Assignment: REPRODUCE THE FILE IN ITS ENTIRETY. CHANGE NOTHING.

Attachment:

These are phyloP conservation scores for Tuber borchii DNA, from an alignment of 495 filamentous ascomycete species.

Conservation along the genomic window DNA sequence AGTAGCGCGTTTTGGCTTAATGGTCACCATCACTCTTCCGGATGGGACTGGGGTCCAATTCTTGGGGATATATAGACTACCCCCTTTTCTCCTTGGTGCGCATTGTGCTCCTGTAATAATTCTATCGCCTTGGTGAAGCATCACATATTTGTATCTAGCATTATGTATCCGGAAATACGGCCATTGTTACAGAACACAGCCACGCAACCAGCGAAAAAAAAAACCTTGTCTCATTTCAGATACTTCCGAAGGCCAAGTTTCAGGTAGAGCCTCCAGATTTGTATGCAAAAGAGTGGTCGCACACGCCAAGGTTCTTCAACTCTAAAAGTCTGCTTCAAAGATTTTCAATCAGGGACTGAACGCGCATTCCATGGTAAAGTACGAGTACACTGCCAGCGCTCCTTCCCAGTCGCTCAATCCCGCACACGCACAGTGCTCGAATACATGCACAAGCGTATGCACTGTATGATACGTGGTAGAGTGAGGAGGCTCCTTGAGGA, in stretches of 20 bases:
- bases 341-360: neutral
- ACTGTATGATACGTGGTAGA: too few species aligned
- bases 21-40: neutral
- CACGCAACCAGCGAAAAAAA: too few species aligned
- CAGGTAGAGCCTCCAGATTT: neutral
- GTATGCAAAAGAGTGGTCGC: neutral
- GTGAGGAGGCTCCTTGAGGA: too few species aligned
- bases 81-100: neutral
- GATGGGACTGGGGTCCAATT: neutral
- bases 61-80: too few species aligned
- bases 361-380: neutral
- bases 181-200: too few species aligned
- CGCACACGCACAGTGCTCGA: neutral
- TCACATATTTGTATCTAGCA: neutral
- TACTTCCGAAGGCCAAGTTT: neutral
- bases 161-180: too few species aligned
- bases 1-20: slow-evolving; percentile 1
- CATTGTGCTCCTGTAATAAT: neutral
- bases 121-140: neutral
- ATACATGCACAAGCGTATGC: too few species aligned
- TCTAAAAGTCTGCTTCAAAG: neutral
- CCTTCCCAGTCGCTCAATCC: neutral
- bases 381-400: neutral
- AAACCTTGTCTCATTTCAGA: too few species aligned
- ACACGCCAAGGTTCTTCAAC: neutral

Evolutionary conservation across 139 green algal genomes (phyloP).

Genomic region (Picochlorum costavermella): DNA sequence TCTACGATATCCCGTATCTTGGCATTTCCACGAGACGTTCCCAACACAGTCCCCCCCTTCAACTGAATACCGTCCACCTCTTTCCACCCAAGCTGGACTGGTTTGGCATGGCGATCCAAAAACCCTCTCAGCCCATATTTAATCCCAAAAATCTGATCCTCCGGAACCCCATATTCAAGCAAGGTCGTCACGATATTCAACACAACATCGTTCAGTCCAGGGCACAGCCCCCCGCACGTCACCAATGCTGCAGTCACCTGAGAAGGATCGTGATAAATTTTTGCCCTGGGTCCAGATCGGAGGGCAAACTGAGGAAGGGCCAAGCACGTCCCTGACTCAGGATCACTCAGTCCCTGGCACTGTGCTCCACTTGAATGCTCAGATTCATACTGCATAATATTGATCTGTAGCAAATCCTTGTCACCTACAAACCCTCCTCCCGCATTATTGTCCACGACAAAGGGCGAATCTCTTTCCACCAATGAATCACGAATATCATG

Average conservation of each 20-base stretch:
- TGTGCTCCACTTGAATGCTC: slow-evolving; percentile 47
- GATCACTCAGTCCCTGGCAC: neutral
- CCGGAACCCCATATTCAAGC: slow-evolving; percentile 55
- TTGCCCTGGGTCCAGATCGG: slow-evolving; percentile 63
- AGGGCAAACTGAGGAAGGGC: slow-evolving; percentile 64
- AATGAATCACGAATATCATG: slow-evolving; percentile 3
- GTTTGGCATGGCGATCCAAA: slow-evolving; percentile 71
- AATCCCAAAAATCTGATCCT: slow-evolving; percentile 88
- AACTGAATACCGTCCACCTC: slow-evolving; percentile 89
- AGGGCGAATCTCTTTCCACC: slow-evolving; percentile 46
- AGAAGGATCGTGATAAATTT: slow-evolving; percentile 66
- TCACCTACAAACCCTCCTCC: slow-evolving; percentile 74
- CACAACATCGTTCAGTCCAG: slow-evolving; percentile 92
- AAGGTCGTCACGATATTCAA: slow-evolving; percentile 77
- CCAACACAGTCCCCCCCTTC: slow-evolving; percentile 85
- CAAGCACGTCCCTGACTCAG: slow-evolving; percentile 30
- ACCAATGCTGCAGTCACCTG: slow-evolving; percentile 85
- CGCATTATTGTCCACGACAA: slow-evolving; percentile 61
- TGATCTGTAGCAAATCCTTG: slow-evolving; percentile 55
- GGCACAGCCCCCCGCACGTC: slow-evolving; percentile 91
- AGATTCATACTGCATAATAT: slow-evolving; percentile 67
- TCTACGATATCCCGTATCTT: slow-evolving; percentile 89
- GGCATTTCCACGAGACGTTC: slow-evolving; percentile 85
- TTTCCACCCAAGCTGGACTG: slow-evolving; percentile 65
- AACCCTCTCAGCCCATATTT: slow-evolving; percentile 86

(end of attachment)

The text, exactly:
These are phyloP conservation scores for Tuber borchii DNA, from an alignment of 495 filamentous ascomycete species.

Conservation along the genomic window DNA sequence AGTAGCGCGTTTTGGCTTAATGGTCACCATCACTCTTCCGGATGGGACTGGGGTCCAATTCTTGGGGATATATAGACTACCCCCTTTTCTCCTTGGTGCGCATTGTGCTCCTGTAATAATTCTATCGCCTTGGTGAAGCATCACATATTTGTATCTAGCATTATGTATCCGGAAATACGGCCATTGTTACAGAACACAGCCACGCAACCAGCGAAAAAAAAAACCTTGTCTCATTTCAGATACTTCCGAAGGCCAAGTTTCAGGTAGAGCCTCCAGATTTGTATGCAAAAGAGTGGTCGCACACGCCAAGGTTCTTCAACTCTAAAAGTCTGCTTCAAAGATTTTCAATCAGGGACTGAACGCGCATTCCATGGTAAAGTACGAGTACACTGCCAGCGCTCCTTCCCAGTCGCTCAATCCCGCACACGCACAGTGCTCGAATACATGCACAAGCGTATGCACTGTATGATACGTGGTAGAGTGAGGAGGCTCCTTGAGGA, in stretches of 20 bases:
- bases 341-360: neutral
- ACTGTATGATACGTGGTAGA: too few species aligned
- bases 21-40: neutral
- CACGCAACCAGCGAAAAAAA: too few species aligned
- CAGGTAGAGCCTCCAGATTT: neutral
- GTATGCAAAAGAGTGGTCGC: neutral
- GTGAGGAGGCTCCTTGAGGA: too few species aligned
- bases 81-100: neutral
- GATGGGACTGGGGTCCAATT: neutral
- bases 61-80: too few species aligned
- bases 361-380: neutral
- bases 181-200: too few species aligned
- CGCACACGCACAGTGCTCGA: neutral
- TCACATATTTGTATCTAGCA: neutral
- TACTTCCGAAGGCCAAGTTT: neutral
- bases 161-180: too few species aligned
- bases 1-20: slow-evolving; percentile 1
- CATTGTGCTCCTGTAATAAT: neutral
- bases 121-140: neutral
- ATACATGCACAAGCGTATGC: too few species aligned
- TCTAAAAGTCTGCTTCAAAG: neutral
- CCTTCCCAGTCGCTCAATCC: neutral
- bases 381-400: neutral
- AAACCTTGTCTCATTTCAGA: too few species aligned
- ACACGCCAAGGTTCTTCAAC: neutral

Evolutionary conservation across 139 green algal genomes (phyloP).

Genomic region (Picochlorum costavermella): DNA sequence TCTACGATATCCCGTATCTTGGCATTTCCACGAGACGTTCCCAACACAGTCCCCCCCTTCAACTGAATACCGTCCACCTCTTTCCACCCAAGCTGGACTGGTTTGGCATGGCGATCCAAAAACCCTCTCAGCCCATATTTAATCCCAAAAATCTGATCCTCCGGAACCCCATATTCAAGCAAGGTCGTCACGATATTCAACACAACATCGTTCAGTCCAGGGCACAGCCCCCCGCACGTCACCAATGCTGCAGTCACCTGAGAAGGATCGTGATAAATTTTTGCCCTGGGTCCAGATCGGAGGGCAAACTGAGGAAGGGCCAAGCACGTCCCTGACTCAGGATCACTCAGTCCCTGGCACTGTGCTCCACTTGAATGCTCAGATTCATACTGCATAATATTGATCTGTAGCAAATCCTTGTCACCTACAAACCCTCCTCCCGCATTATTGTCCACGACAAAGGGCGAATCTCTTTCCACCAATGAATCACGAATATCATG

Average conservation of each 20-base stretch:
- TGTGCTCCACTTGAATGCTC: slow-evolving; percentile 47
- GATCACTCAGTCCCTGGCAC: neutral
- CCGGAACCCCATATTCAAGC: slow-evolving; percentile 55
- TTGCCCTGGGTCCAGATCGG: slow-evolving; percentile 63
- AGGGCAAACTGAGGAAGGGC: slow-evolving; percentile 64
- AATGAATCACGAATATCATG: slow-evolving; percentile 3
- GTTTGGCATGGCGATCCAAA: slow-evolving; percentile 71
- AATCCCAAAAATCTGATCCT: slow-evolving; percentile 88
- AACTGAATACCGTCCACCTC: slow-evolving; percentile 89
- AGGGCGAATCTCTTTCCACC: slow-evolving; percentile 46
- AGAAGGATCGTGATAAATTT: slow-evolving; percentile 66
- TCACCTACAAACCCTCCTCC: slow-evolving; percentile 74
- CACAACATCGTTCAGTCCAG: slow-evolving; percentile 92
- AAGGTCGTCACGATATTCAA: slow-evolving; percentile 77
- CCAACACAGTCCCCCCCTTC: slow-evolving; percentile 85
- CAAGCACGTCCCTGACTCAG: slow-evolving; percentile 30
- ACCAATGCTGCAGTCACCTG: slow-evolving; percentile 85
- CGCATTATTGTCCACGACAA: slow-evolving; percentile 61
- TGATCTGTAGCAAATCCTTG: slow-evolving; percentile 55
- GGCACAGCCCCCCGCACGTC: slow-evolving; percentile 91
- AGATTCATACTGCATAATAT: slow-evolving; percentile 67
- TCTACGATATCCCGTATCTT: slow-evolving; percentile 89
- GGCATTTCCACGAGACGTTC: slow-evolving; percentile 85
- TTTCCACCCAAGCTGGACTG: slow-evolving; percentile 65
- AACCCTCTCAGCCCATATTT: slow-evolving; percentile 86